In a small village of Southern India, there are smiles of all shapes and sizes with a never-ending supply of curry, roti, and naan. Volunteering abroad took me on a journey 15 hours east of San Francisco to a small village called Kolluru. The dirt roads are bustling with life including cows who roam free from shop to shop.
I was fortunate enough to spend eight days in the beautiful rural villages of this region, a place so remote you can barely find it on a map. Serious! Try and find Kolluru, India in GoogleMaps.
I volunteer for a start-up nonprofit called FOREFRONT, whose mission is to bring sustainable change to communities around the world.
This is my India Story:
We spent day one at the groundbreaking of our school. Upon exiting the car I was immediately greeted by children, all whom knew two words of English. At first I was taken aback and wondering where their parents were. Finally I realized that I already met these kids through photos from previous trips. I spent two years writing stories about these kids. They were the orphans whose stories I told.
Words cannot express the amount of joy I had interacting with these little girls and boys. Seeing their faces, teaching them things about my world, and them teaching me things about theirs. The language barrier was high but there’s something universal about a smile or in this case a tongue.
We spent day two at the opening of our water well about an hour south from the site of our school. We were greeted with flower petals, music, and a Hindu blessing.
It was beautiful.
A little background on this village, recently they experienced a fire that burned down 80% of their homes. You wouldn’t know that based on their smiles. The hardship they experienced seemed irrelevant to them. They had their families that was all that was important in their eyes.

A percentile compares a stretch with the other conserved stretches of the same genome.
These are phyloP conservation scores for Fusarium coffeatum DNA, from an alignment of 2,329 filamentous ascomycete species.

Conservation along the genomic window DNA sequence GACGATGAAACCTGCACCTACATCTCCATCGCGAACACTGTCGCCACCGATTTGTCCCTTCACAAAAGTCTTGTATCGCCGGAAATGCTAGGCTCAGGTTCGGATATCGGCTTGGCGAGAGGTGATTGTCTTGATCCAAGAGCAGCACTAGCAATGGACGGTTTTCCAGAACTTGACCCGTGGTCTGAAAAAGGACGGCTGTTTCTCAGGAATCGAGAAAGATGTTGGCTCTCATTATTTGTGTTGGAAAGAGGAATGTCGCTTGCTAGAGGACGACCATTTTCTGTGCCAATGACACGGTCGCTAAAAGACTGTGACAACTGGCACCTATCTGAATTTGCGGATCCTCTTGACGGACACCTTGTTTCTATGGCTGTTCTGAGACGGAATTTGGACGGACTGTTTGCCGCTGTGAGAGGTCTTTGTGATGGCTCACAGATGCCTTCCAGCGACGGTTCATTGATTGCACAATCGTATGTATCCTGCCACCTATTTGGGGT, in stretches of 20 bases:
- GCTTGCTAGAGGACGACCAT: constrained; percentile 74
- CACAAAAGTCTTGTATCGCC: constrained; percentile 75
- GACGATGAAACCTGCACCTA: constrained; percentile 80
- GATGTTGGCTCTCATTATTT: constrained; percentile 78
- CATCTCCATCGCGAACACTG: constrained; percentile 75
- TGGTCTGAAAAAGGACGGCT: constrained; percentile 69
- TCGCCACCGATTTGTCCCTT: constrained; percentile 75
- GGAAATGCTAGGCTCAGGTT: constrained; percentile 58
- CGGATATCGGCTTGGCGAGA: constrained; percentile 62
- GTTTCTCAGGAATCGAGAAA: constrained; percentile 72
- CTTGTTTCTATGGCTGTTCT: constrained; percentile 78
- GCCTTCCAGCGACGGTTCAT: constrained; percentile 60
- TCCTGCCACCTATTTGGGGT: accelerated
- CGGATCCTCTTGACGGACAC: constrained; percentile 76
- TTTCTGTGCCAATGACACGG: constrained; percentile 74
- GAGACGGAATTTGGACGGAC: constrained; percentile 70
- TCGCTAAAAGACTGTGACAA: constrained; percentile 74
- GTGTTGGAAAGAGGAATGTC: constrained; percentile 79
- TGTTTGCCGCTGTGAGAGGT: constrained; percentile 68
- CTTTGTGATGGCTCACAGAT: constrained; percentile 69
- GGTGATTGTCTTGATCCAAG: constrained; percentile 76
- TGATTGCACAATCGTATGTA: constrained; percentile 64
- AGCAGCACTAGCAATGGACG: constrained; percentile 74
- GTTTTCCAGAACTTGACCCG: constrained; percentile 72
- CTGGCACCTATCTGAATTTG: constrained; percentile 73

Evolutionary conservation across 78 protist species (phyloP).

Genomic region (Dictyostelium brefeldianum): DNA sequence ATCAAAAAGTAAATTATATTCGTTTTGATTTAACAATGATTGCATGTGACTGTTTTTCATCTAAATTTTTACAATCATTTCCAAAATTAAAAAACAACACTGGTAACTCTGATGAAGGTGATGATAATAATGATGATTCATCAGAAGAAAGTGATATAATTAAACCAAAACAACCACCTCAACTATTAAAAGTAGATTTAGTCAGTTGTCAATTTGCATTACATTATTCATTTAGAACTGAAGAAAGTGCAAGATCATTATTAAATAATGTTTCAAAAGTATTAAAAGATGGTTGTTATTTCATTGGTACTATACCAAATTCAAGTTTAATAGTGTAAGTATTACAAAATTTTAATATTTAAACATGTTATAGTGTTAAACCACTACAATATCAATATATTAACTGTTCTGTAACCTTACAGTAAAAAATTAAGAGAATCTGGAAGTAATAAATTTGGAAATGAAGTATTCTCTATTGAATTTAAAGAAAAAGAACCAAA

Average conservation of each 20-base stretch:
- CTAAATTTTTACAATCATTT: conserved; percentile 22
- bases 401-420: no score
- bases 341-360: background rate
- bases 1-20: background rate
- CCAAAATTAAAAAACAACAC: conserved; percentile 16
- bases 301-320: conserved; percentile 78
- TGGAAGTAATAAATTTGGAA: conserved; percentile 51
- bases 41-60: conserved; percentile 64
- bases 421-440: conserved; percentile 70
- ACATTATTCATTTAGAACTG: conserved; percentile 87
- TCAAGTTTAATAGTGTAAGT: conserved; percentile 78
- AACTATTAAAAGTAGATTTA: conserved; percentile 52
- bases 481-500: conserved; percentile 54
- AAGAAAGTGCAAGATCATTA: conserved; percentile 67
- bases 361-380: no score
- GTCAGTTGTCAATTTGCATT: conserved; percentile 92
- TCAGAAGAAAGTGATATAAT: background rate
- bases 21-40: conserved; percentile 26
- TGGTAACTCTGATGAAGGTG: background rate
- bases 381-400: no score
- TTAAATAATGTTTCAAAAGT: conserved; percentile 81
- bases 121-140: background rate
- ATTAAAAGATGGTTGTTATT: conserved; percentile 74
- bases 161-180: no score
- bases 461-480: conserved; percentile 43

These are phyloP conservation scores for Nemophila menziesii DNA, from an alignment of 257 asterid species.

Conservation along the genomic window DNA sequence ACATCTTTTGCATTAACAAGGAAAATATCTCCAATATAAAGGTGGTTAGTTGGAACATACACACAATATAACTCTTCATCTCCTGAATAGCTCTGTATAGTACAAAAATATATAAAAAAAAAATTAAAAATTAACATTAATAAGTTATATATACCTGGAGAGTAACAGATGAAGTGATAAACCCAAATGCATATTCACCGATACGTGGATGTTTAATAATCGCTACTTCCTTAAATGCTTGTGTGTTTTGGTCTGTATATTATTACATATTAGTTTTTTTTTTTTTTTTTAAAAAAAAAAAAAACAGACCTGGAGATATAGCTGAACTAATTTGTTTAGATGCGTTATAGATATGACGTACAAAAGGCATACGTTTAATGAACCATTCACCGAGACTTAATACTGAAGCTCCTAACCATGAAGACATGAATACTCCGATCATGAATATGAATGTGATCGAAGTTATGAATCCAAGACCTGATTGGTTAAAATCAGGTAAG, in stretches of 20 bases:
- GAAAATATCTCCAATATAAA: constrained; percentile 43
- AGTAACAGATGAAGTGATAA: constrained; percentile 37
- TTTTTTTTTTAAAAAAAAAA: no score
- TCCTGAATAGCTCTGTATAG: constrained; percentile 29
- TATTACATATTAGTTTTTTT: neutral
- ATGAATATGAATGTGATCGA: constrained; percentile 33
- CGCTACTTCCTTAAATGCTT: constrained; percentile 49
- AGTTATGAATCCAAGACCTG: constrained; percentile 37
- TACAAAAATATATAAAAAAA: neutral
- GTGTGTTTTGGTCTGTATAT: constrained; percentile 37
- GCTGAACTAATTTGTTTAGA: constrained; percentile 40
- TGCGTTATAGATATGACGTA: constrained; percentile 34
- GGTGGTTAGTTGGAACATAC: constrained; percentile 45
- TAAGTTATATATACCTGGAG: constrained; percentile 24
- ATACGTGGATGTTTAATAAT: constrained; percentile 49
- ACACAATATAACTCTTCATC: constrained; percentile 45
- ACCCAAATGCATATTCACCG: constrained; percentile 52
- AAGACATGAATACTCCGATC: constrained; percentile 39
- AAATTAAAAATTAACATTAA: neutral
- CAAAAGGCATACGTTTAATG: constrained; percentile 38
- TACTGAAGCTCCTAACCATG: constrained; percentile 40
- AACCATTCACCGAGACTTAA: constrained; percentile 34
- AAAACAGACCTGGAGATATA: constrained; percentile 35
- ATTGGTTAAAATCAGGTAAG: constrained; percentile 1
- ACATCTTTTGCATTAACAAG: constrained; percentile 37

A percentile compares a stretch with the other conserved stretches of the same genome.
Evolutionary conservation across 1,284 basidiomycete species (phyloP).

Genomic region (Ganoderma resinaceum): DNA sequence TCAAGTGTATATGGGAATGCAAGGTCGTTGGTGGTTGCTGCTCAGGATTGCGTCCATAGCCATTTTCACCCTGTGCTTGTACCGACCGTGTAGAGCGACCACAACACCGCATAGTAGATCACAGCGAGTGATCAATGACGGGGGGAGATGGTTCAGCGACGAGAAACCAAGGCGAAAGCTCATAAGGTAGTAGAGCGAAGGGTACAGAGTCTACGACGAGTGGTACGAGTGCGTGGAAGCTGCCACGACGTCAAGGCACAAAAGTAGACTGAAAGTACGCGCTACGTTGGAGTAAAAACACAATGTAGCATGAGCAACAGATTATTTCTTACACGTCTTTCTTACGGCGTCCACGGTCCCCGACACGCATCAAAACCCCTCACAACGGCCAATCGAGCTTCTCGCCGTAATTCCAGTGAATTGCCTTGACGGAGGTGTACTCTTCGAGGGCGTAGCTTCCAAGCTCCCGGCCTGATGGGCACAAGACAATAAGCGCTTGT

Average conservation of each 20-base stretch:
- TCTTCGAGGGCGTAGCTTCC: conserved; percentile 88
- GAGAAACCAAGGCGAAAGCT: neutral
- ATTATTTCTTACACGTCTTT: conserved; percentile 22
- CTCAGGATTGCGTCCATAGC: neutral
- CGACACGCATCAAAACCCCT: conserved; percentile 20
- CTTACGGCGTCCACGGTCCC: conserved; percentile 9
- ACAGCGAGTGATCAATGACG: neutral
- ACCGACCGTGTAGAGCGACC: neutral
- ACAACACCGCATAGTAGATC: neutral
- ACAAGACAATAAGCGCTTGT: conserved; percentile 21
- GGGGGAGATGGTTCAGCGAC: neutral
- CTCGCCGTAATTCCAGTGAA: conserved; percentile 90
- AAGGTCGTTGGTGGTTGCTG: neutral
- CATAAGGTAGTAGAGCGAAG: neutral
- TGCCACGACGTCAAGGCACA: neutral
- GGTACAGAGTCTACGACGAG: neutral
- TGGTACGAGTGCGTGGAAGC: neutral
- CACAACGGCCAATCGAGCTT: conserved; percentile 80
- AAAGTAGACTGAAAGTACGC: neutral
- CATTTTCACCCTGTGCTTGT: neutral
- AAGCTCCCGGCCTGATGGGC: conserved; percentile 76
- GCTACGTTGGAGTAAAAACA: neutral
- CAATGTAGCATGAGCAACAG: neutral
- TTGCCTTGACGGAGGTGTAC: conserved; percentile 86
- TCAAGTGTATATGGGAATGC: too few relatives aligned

It was a great honor to join local women in their homes, they showed us how to cook traditional Indian meals. We watch these five women crowd around a fire pit, smoke in their faces, and burning eyes to cook us a delicious rice and curried meal from scratch. And yeah…it was bomb.
The villagers gave us a traditional henna. In this community the more red your henna becomes the nicer your husband will be. Y’all know I let that henna sit on my hands for eight hours right?
We did crafts and a skit with the kids. In addition, we introduced them to hand-washing, taught them the importance of washing after using the restroom and before eating food.
The trip was life changing with the best parts being the small moments with people. Making kids smile, realizing the impact I’m making a world away, receiving a Hindu blessing, watching beautiful young bhangra dancers, and laughing with friends over a traditional Indian meal. These were the moments that made this trip one for the memory books.
If you want to learn more about FOREFRONT and the work that we’re doing in India click here.